If that was space I was considering planting food in, forget it. The roses would be out. Or I could put in a Rosa rugosa for its hippy goodness.

  11. I share the same general sentiments, though with much less certitude (just recently planted ‘Crepuscule’ waay in the back). I resolve never again, only to relapse every few years. No rhythm, pattern or grace to their shape as shrubs, don’t want KOs or Iceberg for “color.” But the climbers, esp. the tea-noisettes for zone 10 — hard to say no. But now they’re tucked away so as you hardly know they’re there, definitely not center stage.

  12. I love my roses, but I plant them with many other perennials and even vegetables. Where we ran into trouble was with the Hybrid Teas, those languishing maidens who need to be on respirators in order to stay healthy and bloom. I saw the rose garden in Portland. It was very pretty, but impractical much like our rose garden in Oklahoma City. I say plant a few roses which thrive in one’s climate. Then, don’t spray. Live with a bit of blackspot. I do love ‘Mutabilis’, along with ‘Cliffs of Dover’, ‘Sophy’s Rose’, ‘Carefree Beauty’ and ‘The Fairy.’ All do well in my garden. The Knockout family does too.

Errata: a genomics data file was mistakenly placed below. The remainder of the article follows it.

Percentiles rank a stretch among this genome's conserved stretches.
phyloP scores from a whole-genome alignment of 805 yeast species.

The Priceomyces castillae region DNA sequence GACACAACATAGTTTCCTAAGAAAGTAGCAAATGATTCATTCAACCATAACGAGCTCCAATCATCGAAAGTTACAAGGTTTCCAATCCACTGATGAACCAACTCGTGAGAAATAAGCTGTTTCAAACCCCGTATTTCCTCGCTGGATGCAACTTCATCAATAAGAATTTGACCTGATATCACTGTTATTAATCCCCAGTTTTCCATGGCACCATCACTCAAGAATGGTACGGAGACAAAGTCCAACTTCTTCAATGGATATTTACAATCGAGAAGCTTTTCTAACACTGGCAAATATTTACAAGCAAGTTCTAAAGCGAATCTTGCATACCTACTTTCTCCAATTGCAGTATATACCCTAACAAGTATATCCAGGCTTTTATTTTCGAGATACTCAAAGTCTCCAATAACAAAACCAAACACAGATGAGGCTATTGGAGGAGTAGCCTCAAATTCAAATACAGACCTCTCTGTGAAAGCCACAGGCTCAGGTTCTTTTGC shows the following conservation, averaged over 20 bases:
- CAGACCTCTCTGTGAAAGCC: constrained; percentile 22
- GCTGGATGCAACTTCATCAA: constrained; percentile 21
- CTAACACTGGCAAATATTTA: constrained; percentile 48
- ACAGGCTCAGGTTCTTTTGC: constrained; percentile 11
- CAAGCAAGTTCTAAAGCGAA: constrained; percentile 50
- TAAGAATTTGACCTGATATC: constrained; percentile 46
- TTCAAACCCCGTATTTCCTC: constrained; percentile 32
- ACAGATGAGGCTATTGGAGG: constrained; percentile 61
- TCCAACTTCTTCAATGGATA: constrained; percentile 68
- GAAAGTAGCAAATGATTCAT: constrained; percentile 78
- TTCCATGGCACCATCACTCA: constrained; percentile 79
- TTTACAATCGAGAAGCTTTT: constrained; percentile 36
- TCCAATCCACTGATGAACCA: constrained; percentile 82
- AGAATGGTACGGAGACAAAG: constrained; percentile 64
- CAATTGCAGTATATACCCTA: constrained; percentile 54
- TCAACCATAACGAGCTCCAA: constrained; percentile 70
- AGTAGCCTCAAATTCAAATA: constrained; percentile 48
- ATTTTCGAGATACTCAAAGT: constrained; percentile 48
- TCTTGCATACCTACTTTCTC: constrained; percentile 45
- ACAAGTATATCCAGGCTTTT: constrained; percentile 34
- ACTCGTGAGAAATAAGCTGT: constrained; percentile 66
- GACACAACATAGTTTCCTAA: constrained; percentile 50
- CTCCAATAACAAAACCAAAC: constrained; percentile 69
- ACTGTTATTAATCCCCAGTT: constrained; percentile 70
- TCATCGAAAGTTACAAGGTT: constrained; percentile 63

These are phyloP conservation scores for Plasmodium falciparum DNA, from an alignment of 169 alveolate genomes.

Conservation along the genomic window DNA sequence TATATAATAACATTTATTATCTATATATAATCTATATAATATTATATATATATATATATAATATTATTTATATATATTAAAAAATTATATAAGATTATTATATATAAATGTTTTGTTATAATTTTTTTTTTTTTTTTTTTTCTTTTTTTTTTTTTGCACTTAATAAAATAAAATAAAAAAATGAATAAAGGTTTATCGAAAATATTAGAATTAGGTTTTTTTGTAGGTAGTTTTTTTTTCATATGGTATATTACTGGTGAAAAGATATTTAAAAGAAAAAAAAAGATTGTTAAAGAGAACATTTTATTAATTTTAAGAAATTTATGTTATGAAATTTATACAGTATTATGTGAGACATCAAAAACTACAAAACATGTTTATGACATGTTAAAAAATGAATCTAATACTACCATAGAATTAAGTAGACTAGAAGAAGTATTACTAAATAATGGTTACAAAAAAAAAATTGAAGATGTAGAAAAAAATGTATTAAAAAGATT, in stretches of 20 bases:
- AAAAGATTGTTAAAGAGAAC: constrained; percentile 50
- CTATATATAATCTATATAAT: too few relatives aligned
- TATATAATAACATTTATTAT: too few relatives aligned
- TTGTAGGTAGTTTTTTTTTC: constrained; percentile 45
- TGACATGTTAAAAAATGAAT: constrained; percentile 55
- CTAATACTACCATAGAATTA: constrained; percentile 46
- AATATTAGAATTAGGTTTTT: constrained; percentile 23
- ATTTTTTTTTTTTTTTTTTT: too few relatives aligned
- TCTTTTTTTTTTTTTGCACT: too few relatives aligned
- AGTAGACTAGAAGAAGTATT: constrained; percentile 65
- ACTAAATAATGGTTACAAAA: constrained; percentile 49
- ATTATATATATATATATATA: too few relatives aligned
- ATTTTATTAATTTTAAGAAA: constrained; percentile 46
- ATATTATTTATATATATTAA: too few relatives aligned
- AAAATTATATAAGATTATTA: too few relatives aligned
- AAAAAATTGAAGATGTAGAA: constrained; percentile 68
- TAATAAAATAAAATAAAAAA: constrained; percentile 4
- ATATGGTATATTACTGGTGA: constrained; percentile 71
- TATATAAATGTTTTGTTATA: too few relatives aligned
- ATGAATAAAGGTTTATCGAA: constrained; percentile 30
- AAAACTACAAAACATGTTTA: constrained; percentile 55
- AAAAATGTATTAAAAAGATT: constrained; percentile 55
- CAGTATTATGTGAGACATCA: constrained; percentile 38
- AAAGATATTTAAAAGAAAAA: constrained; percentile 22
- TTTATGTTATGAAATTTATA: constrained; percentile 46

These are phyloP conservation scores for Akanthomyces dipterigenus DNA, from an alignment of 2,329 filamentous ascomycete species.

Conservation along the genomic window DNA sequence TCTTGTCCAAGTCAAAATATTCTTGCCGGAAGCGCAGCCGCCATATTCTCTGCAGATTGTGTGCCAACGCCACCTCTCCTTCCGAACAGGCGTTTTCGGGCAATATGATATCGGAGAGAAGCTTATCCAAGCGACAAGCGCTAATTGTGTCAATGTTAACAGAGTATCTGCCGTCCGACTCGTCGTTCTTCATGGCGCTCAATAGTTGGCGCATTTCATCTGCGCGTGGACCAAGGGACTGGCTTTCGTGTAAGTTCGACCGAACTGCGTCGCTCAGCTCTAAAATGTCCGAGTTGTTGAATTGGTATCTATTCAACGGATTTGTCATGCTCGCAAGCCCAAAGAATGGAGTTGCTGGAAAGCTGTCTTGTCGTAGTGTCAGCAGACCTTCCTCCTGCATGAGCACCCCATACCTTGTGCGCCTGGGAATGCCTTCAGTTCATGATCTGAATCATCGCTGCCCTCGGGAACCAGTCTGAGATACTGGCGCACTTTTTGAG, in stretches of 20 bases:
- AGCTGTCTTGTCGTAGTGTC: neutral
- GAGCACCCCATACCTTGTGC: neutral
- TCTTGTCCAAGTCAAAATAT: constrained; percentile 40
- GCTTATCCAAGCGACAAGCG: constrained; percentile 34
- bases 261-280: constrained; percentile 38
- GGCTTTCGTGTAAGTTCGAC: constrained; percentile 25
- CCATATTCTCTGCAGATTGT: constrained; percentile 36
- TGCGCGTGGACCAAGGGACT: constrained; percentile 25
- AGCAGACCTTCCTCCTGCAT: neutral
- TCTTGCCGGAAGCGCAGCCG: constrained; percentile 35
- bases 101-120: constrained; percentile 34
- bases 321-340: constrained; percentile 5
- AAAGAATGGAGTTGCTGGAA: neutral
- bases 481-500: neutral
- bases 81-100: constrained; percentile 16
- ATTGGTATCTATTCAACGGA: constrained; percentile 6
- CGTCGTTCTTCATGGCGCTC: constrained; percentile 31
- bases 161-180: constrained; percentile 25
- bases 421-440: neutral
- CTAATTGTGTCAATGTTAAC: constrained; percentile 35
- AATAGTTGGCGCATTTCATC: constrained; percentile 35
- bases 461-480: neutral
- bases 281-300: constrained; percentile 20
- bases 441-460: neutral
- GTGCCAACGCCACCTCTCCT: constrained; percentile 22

13. I live in Vancouver, WA. just south of Portland about 15 minutes and with the same climate. I am a voracious fan of roses and think they are well worth all of the work they involve. Isn’t gardening a labor of love, rather than taking the easy way out? I do not care for the formal rose garden but I have some excellent examples of old garden roses as well as vintage hybrid teas, chinas and moss roses. You mentioned the Mutabilis, truly my favorite rose. It is very wild looking and needs very little attention. It’s flowers are a magnificent mix of colors that changes overnight from pales pinks to magentas to yellows and peaches. I am a confirmed cottage gardener and roses are an essential addition to my perennials and self sowing annuals. I have lilies and daylilies but that is as tropical as I get. I will be adding (as finances allow) approximately 40 roses to my cutting garden this year, which will increase my total to over 60. My favorite resource is Vintage Gardens, you should check out his blog “nakedintheroses” as he does what it seems a good portion of you dislike, pruning and tending to his 4,000 roses. If a rose is put in the proper location there is, in my humble opinion, no greater beauty. I have moved roses 3 times in order to find the best home for them and I will continue to devote as much time to them as I do all 50 of my perennial beds. Feel free to visit my new blog as I begin my way through another year of 30+ hours of work a week in my beloved gardens. tangledgardens.blogspot